Lynette Abel  / Aesthetic Realism & Life

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Lynette Abel
Part 2 

      In an Aesthetic Realism class I attended, Eli Siegel asked me questions about this time that enabled my disappointment to become useful self-questioning and knowledge.  "Do you think," he asked "your chief hurt in life is because you have two motives: justice and glorification?"  "Yes," I replied.  And he explained, "Justice should always win over glorification because glorification is a garbage can.  To have the purpose of being interested in someone to glorify [oneself] is hideous.  Should [one] see a person to see the whole world better or to glorify [one]self?"  In another class Mr.  Siegel said: "The greatest repression is our desire to be just to what is not ourselves, and he asked: "Do you know how great the instinct to be just is in you?"  I answered "It's larger than I know."  "You make it boring," he said.  "Is this true or not--your greatest desire is to be just to something outside yourself. ...As soon as you know a person you should have a tremendous desire to be just to that person!" 

    Unjust and Beautiful Dissatisfaction in a Famous Woman in Literature 

I comment now on aspects of the character, Beatrix, from the historical 1852 novel, Henry Esmond by the important English author William Makepeace Thackeray.  Beatrix illustrates vividly, dissatisfaction; so ordinary in its way, but which weakens and spoils a person's life.  Yet Beatrix is also a critic of herself and as the novel proceeds, she shows dissatisfaction that is beautiful, strengthening, courageously in behalf of justice.  I will quote from a  1950 lecture Mr. Siegel gave titled Aesthetic Realism and Thackeray's Henry Esmond.  In it, he shows how Thackeray deals honestly with the conflicts of people--children and parents, men and women, husbands and wives--between for and against, pretending and sincerity, selfishness and wanting to be kind. 

     It is the early 18th century at the time of Queen Anne.  Henry Esmond is being brought up in the noble family of Castlewood, consisting of the Viscount of Castlewood, who, early on is killed in a duel, his wife, Lady Castlewood, and their two children, Frank and Beatrix.  It is thought that Henry Esmond was born illegitimately, but he learns in time, that he is the rightful heir to the Castlewood estate, though he doesn't tell anyone.  Esmond is affected very much by both Lady Castlewood and Beatrix, her daughter, who, in the lecture, Mr. Siegel describes as "most radiantly beautiful, and smart as a whip, and selfish as a lizard, and also as warm as the sun, and as cold as an ice floe.  She is somebody."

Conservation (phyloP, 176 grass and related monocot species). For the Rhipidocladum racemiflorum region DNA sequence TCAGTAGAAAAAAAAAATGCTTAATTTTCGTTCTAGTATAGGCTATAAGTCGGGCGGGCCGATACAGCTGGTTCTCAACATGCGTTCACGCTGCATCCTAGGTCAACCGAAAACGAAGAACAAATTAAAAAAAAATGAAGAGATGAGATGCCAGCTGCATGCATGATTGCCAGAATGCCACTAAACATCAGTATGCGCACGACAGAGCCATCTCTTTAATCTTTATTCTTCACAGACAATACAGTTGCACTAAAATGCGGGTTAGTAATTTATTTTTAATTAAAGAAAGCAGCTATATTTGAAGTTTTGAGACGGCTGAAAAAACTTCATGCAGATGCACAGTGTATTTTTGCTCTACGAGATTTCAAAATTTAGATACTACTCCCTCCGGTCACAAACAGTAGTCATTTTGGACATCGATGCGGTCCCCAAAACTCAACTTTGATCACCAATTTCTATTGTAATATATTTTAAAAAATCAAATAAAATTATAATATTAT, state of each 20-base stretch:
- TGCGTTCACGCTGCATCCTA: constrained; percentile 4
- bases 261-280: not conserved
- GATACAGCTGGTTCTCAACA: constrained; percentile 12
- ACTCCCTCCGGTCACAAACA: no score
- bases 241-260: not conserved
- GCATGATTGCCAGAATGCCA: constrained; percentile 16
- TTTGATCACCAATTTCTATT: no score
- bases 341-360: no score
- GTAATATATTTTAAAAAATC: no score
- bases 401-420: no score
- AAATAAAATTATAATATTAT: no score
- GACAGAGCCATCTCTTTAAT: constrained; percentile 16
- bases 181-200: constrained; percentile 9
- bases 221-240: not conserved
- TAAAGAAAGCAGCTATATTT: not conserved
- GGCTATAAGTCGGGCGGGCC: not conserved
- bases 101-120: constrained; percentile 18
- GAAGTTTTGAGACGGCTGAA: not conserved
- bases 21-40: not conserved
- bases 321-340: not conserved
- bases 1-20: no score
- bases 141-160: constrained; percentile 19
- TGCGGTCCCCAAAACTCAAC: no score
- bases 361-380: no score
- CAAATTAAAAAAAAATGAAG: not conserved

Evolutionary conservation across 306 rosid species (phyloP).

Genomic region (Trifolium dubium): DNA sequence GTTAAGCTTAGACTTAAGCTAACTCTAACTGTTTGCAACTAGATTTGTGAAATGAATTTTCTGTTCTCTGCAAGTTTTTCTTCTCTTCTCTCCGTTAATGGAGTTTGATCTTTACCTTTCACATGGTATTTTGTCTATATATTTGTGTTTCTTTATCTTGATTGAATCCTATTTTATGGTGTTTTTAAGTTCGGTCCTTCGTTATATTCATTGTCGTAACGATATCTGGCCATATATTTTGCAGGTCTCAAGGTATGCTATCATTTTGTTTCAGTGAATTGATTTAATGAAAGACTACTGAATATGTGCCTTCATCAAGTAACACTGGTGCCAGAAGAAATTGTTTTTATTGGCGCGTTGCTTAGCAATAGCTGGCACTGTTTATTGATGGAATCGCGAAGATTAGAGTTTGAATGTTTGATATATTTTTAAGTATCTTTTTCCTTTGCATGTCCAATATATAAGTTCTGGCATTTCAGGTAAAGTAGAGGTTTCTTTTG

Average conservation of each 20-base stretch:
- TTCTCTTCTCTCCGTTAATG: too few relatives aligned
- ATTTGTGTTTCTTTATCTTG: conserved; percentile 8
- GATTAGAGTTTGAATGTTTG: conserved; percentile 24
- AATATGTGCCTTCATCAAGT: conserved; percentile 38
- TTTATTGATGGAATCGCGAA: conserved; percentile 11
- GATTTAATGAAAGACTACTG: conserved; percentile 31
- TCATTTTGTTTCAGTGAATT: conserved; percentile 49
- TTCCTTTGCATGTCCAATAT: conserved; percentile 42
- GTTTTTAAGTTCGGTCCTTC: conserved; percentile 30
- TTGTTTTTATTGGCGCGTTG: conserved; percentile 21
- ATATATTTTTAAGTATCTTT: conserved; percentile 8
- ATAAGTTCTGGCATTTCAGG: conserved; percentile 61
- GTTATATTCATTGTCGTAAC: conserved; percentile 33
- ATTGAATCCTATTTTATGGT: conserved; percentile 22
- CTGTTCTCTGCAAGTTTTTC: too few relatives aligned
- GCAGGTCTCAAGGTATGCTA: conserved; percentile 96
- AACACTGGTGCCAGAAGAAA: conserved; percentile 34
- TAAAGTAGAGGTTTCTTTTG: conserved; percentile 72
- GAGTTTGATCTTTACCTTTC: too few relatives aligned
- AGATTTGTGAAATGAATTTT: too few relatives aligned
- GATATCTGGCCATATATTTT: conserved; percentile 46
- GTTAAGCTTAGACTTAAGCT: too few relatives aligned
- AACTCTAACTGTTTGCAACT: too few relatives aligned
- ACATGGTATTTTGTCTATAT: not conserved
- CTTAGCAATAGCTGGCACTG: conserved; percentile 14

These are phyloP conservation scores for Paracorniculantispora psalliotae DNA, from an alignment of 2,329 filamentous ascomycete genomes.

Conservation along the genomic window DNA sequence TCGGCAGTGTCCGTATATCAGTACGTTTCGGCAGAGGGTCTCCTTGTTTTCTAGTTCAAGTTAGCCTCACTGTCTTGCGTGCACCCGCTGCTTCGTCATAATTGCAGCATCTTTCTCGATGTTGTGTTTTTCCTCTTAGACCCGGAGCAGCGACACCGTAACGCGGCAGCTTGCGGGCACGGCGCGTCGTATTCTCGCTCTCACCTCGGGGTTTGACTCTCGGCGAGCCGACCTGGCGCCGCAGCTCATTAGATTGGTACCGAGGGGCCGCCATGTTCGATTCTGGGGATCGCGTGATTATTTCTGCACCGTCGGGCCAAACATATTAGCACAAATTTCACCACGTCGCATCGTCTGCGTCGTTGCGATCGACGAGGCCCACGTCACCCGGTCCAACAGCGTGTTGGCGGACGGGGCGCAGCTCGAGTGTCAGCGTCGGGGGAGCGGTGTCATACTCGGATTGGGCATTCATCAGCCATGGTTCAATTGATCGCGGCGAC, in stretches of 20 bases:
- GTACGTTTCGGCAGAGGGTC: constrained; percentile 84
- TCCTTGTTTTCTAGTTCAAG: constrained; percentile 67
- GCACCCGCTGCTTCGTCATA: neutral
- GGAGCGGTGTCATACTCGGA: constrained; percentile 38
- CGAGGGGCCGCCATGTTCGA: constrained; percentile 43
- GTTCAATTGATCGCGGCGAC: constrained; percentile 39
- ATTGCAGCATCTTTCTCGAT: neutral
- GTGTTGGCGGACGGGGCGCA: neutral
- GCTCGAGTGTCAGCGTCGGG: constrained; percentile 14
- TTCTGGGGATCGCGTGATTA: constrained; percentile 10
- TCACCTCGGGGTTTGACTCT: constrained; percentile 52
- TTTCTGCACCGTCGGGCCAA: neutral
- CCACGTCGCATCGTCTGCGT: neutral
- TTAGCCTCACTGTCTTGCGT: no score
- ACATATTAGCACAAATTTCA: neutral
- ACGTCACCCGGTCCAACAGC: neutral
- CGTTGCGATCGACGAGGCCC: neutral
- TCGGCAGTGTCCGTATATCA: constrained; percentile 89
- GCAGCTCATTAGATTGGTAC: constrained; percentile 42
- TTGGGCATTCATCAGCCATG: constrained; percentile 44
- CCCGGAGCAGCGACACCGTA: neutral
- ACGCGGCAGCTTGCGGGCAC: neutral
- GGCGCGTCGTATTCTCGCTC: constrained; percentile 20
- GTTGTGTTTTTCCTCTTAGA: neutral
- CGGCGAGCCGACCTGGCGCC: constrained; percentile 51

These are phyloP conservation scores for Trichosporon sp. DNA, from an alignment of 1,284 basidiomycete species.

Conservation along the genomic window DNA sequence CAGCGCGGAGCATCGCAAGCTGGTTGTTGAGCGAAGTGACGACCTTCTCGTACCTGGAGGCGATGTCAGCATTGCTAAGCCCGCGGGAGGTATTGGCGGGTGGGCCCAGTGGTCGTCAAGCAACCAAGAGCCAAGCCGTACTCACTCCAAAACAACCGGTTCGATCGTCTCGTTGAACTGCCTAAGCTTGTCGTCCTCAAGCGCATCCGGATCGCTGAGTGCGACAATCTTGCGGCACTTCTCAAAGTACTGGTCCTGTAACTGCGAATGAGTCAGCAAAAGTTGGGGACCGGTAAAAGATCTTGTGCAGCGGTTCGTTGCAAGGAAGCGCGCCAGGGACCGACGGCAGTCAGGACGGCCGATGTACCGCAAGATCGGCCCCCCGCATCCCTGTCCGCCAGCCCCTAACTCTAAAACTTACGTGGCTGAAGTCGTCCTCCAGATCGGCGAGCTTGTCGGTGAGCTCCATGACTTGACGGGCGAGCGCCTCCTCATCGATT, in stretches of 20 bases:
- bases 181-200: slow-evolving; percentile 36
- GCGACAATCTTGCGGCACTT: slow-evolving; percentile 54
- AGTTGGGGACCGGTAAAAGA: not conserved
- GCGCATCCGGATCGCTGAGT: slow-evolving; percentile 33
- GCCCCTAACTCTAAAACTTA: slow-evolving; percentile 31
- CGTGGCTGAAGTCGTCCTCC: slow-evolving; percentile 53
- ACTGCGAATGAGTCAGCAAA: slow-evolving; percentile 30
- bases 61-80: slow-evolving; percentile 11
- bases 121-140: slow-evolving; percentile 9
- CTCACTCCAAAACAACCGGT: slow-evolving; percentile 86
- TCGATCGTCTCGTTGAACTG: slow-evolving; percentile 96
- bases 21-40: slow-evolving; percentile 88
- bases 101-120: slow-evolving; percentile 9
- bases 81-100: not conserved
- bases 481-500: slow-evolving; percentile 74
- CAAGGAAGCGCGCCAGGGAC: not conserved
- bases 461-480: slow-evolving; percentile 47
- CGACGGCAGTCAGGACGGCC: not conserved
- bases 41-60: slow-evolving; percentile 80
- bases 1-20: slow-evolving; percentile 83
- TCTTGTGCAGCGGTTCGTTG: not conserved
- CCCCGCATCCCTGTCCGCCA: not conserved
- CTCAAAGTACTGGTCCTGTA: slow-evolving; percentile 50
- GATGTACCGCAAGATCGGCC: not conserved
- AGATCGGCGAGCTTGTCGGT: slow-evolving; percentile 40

There is this description by Thackeray of Beatrix as a child, illustrating the dissatisfaction I know from intimate experience goes on in a family: 

    "Beatrix, from the earliest time, was jealous of every caress which was given to her little brother Frank.  She would fling away even from the maternal arms, if she saw Frank had been there before her;...She would with rage...; would sit apart, and not speak for a whole night, if she thought the boy had a better fruit or a larger cake than hers;" 
In Aesthetic Realism and Dissatisfaction, Mr. Siegel explains "Where people insist on being dissatisfied, you can be sure that they have a conquering purpose."  This conquering purpose of wanting one's way at all costs is developing in Beatrix and shows in how she plays one parent off against another.  "One of the things in Thackeray's mind," Mr. Siegel pointed out, "was the being able to see how people do go through a deep and ugly politics in family life."  Thackeray describes this in sentences that have "a style," Mr. Siegel said that "Thackeray is noted for...that winds and leaps gently, and then grows flat, and then rises again."  Thackeray writes: 
    "She was the darling and torment of father and mother.  She intrigued with each secretly; and bestowed her fondness and withdrew it, plied them with tears, smiles, kisses, cajolements;--when the mother was angry...flew to the father, and sheltering behind him, pursued her victim; when both were displeased,...watched until she could win back her parents' good graces, either by surprising them into laughter and good-humour, or appeasing them by submission and artful humility...." 
In my first Aesthetic Realism consultation, I began to understand the reasoning behind certain political choices I had made.  I was asked: "What do you think you did with your impression of your parents?  Do you think you came to any decisions as to how to be?"  I answered "Well, I knew if my mother criticized me, my father would side with me....It gave me power."
Consultants:  Did you feel your father was weak about you?
Lynette Abel: Yes, I did.
Consultants:  Did you feel all men would be?
LA: Yes, I did feel that. 
This was the beginning of my seeing how I had used people to glorify myself, including seeing them as easily deceived, not worthy of respect.  And it was the beginning too of feeling my dissatisfaction with myself could be beautiful through honest self-criticism. 

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